If you’re looking for a hearty, filling, super satisfying breakfast or brunch, chilaquiles is the answer.
It’s true Mexican comfort food, the kind that will fill your belly and your heart. They can be for breakfast, lunch, dinner, or anytime in between. Chilaquiles make an excellent brunch dish and an all around comforting meal. I love them so, so much!
What are chilaquiles?
Like so many amazing foods – french toast, fried rice, croquettes – chilaquiles came about as way to use up leftover food, in this case, stale tortillas. Corn tortillas from last night’s taco feast find new life when fried into chips and coated with warm salsa until slightly soft on the outside with a bit of a bite on inside. At their simplest, chilaquiles are tortilla chips in sauce. Corn tortillas, cut into quarters and fried in oil become corn chips, which are then tossed in red or green salsa and simmered until the chips become slightly tender. Generally, chilaquiles come with diced onions, cilantro, cream, queso fresco or cojita, avocado, and sometimes eggs or protein on top.
How do you say chilaquiles?
It’s “chee-lah-key-lees” The word comes from the word “chilaquilli” which means something covered in chili and greens.
What do chilaquiles taste like?
Truly, they taste amazing. Crispy, crunchy, tender fried corn tortillas tossed in warm super savory salsa topped off with bright and refreshing herbs. They are a combination of rich flavors and contrasting textures making them a pleasure to eat. If you haven’t had them before, you might think: aren’t these just soggy, sad nachos? The answer is no! They are the best – comforting carbs that are a perfect contrast of tender and crisp in a smoky, savory sauce.
Are chilaquiles crunchy or soft?
They are both! There are people who like their chilaquiles soft and there are people who like their chilaquiles crispy. If you’re a crisp lover, gently toss with sauce and serve immediately. If you’re a soft fan, let the chips simmer in the salsa for couple minutes longer, until they collapse into a tender pile of deliciousness.
How to make chilaquiles
Chilaquiles can be as simple or as convoluted as you like. For the super simple, all you need is store bought chips and enchilada sauce. For a bit more of a satisfying meal, fry up your own tortilla chips and make your own roja salsa.
- Fry the tortillas. Cut up old tortillas into wedges and fry them up in oil so they become chips. Alternately, you can use store bought tortilla chips, but look for the hearty kind.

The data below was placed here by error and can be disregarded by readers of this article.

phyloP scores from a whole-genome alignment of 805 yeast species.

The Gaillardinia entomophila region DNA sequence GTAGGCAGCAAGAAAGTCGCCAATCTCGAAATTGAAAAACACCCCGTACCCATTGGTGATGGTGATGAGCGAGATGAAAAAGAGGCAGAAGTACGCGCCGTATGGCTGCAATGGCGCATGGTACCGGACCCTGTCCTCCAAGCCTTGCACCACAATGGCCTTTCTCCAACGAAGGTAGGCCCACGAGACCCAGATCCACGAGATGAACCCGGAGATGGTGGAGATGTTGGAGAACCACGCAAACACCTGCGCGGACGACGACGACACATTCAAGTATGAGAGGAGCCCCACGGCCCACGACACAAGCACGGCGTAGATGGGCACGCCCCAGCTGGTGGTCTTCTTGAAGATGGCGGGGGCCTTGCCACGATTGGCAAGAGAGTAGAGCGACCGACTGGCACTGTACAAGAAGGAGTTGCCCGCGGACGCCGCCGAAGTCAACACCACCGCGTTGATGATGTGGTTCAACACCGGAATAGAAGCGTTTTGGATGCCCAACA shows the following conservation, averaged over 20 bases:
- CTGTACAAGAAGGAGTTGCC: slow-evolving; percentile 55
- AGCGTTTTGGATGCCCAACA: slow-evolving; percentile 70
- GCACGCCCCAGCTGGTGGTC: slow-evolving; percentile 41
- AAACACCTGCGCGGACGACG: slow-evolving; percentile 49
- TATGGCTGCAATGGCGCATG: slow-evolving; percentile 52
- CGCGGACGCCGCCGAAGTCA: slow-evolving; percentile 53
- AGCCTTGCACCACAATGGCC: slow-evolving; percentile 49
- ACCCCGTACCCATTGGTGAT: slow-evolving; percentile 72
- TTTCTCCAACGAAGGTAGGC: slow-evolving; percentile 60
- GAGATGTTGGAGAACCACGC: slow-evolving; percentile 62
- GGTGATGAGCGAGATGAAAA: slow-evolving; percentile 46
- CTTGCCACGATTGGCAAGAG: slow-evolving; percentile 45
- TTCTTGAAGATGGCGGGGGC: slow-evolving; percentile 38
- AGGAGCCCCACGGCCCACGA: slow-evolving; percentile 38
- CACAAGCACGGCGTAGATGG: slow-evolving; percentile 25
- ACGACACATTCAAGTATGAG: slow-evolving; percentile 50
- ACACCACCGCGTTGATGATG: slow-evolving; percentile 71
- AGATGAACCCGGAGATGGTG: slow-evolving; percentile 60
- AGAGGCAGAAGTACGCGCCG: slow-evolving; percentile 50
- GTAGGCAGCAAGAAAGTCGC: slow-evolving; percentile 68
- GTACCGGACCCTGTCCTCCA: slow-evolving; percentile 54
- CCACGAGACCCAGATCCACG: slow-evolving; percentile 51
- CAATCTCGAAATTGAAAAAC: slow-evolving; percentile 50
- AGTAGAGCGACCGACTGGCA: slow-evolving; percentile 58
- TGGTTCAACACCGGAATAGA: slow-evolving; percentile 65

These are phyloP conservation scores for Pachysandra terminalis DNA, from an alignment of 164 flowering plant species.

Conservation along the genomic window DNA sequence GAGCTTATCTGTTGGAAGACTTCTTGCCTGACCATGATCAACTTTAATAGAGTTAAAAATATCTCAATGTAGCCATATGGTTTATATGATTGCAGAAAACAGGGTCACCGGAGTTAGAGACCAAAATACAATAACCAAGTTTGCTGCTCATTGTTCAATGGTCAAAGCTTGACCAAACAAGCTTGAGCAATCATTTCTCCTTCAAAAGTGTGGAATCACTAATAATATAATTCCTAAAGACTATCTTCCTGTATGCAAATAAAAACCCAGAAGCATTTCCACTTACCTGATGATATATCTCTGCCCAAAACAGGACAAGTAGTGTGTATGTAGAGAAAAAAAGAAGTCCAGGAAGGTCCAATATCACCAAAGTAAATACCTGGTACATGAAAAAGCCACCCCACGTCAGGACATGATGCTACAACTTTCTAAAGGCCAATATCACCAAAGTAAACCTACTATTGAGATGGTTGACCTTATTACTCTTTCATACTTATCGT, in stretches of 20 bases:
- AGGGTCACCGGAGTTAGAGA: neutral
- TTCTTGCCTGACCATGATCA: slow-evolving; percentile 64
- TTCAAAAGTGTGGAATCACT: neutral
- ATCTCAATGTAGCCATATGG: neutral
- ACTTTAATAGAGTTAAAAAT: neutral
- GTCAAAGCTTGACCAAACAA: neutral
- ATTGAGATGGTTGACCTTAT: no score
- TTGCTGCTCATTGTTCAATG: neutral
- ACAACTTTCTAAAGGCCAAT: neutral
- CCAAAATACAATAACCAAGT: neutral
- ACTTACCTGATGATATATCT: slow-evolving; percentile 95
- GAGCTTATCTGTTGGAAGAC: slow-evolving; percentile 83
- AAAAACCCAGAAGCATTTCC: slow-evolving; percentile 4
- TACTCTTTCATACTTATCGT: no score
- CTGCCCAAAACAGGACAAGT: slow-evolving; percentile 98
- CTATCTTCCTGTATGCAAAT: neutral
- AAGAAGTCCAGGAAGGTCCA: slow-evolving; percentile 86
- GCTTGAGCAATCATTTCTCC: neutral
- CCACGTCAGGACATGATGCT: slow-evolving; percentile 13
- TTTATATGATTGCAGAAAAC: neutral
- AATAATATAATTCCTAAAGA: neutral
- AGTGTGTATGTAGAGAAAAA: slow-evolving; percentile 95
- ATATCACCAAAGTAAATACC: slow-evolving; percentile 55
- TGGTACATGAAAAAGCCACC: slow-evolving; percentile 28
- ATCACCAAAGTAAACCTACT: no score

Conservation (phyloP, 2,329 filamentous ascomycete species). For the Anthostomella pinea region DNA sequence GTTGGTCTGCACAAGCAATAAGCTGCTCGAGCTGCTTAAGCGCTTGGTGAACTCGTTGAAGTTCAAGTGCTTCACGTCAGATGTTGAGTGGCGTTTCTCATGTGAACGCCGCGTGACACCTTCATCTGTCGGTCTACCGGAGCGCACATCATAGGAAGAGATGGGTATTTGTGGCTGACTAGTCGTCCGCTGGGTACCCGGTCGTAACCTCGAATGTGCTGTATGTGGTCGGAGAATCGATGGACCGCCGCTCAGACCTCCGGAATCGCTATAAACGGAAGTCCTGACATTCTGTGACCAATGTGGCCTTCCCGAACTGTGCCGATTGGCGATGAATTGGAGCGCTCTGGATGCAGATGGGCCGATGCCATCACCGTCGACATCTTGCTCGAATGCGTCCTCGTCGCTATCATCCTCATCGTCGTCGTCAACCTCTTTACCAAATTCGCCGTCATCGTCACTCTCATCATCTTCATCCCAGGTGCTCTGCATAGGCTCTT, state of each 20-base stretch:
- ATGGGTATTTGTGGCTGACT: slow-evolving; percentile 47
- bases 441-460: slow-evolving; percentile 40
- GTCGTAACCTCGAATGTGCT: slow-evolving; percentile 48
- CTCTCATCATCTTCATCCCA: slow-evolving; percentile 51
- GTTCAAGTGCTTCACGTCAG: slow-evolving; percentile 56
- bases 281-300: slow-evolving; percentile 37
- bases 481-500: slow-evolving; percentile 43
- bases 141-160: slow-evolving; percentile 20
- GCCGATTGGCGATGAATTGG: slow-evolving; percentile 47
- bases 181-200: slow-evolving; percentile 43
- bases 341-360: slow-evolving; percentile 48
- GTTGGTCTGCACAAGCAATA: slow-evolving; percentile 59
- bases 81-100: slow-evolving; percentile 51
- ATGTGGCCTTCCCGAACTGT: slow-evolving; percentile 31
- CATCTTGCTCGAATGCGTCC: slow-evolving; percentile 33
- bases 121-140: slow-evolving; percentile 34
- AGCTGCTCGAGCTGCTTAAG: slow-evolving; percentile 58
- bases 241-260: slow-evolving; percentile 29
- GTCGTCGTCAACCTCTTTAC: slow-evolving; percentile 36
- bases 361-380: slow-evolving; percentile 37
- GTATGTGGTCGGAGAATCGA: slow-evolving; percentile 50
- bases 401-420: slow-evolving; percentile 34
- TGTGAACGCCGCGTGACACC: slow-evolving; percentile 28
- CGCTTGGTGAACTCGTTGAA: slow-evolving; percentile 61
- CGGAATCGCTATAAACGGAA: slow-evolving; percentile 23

- Make the sauce. Simmer together blended tomatoes, onion, garlic, chipotle in adobe, and Mexican oregano until thick and aromatic.
- Sauce the tortillas. Add the chips to the sauce, stirring to coat every chips.
- Top the tortillas. Plate the chips, topping with cilantro, onions, and fried eggs.
- Enjoy! That’s it!
- tortillas/tortilla chips – old corn tortillas fry up into the best chips, more on that below.
- salsa – salsa, or sauce, is what really makes chilaquiles shine. Everyone makes their chilaquiles sauce differently, but generally, the sauce is either tomatoes and seasonings or tomatillos and seasonings. More on chilaquiles sauce below.
- toppings – here’s where you can have fun customizing! Fried eggs, cilantro, onions, jalapeños, sliced radishes, carnitas, tinga, avocado, crema, cheese, it’s really up to you!
Store bought or homemade chips?
Homemade all the way! But if you must, you can definitely do store bought. The difference is that store bought tortilla chips are light and crispy – they don’t hold up as well when drenched and cooked in salsa. If you like your chilaquiles on the tender side, store bought chips might be for you.
If you want a true chilaquiles experience, you must make your own chips. It’s really not that hard, you don’t even need to deep fry! The heft, heartiness, and crunch you get from a homemade fried tortilla chip is exactly what you need for chilaquiles. Old corn tortillas that are a bit dry fry up best and absorb less oil.
How to make homemade tortilla chips
- Cut tortillas in to quarters and let them dry out slightly while you heat up your oil.
- In a pan, heat up 1/2 inch of neutral oil until hot and shimmery.
- Add the chips and fry, in batches, flipping, until lightly golden.
- Remove from the oil (they will continue to brown after removed) and lightly salt and drain on paper towels or a wire rack.
How to bake homemade tortilla chips